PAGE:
School Dropout and Completion

pp 343-356


Vocational Education and Training in France and Germany: Friend or Foe of the Educationally Disadvantaged?

  • Richard TeeseAffiliated withCentre for Post-Compulsory Education and Lifelong Learning, University of Melbourne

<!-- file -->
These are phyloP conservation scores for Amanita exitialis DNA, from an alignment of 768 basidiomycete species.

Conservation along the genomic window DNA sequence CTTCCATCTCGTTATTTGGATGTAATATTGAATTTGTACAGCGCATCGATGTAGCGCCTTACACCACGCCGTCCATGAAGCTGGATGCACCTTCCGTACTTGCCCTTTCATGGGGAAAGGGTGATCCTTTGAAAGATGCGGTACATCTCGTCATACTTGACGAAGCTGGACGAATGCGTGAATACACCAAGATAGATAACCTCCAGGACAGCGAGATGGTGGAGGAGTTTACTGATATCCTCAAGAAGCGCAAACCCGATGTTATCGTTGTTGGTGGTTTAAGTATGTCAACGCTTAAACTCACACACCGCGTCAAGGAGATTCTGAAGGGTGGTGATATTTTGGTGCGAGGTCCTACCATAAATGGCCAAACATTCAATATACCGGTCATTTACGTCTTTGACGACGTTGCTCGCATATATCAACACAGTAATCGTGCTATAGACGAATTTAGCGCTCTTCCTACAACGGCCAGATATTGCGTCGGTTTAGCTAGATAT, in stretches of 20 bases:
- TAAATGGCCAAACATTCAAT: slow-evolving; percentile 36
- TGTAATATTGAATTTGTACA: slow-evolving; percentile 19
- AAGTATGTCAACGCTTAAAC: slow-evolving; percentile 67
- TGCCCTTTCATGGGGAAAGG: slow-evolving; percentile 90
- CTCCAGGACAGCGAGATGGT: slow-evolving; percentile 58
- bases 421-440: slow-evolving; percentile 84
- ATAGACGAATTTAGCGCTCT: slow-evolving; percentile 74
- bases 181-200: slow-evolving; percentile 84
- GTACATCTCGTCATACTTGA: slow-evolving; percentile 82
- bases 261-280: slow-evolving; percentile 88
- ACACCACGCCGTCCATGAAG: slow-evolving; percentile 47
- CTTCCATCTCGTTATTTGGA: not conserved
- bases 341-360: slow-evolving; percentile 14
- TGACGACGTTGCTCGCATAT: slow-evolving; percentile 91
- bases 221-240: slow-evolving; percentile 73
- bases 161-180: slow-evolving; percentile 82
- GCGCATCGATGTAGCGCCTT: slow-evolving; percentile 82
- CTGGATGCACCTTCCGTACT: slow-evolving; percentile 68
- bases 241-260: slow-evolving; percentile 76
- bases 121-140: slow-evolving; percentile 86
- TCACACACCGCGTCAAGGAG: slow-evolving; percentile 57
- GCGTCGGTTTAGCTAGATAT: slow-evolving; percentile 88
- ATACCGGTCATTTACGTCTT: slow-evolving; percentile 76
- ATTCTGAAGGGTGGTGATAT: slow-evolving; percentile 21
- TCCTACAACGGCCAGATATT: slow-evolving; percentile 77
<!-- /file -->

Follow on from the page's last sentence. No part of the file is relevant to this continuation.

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The modern history of education systems in the developed world shows two striking trends which are related – the mass use of secondary education and widening vulnerability to failure at school. The more that young people have stayed on at school, the wider the net that school has thrown over the population and the greater the exposure of weaker groups to the demands of school. In the early decades after the Second World War, the majority of children from working-class backgrounds did not attempt extended secondary schooling. Many were considered to be underachievers. They repeated grades and were not admitted to academic secondary schools, or if they were admitted, they were placed in terminal courses. Thus failure came early and was definitive. Massification came later – though national chronologies vary – and, along with this, insecurity at a higher level of schooling. The children who had once completed only compulsory schooling (if that) and who had found refuge of sorts in the labour market progressively surrendered this protection which the stagnating economies of the late 1970s had greatly undermined. They were now trapped between the failure of economic institutions – to deliver more growth, especially in accessible areas of employment – and the failure that educational institutions could and would visit upon them.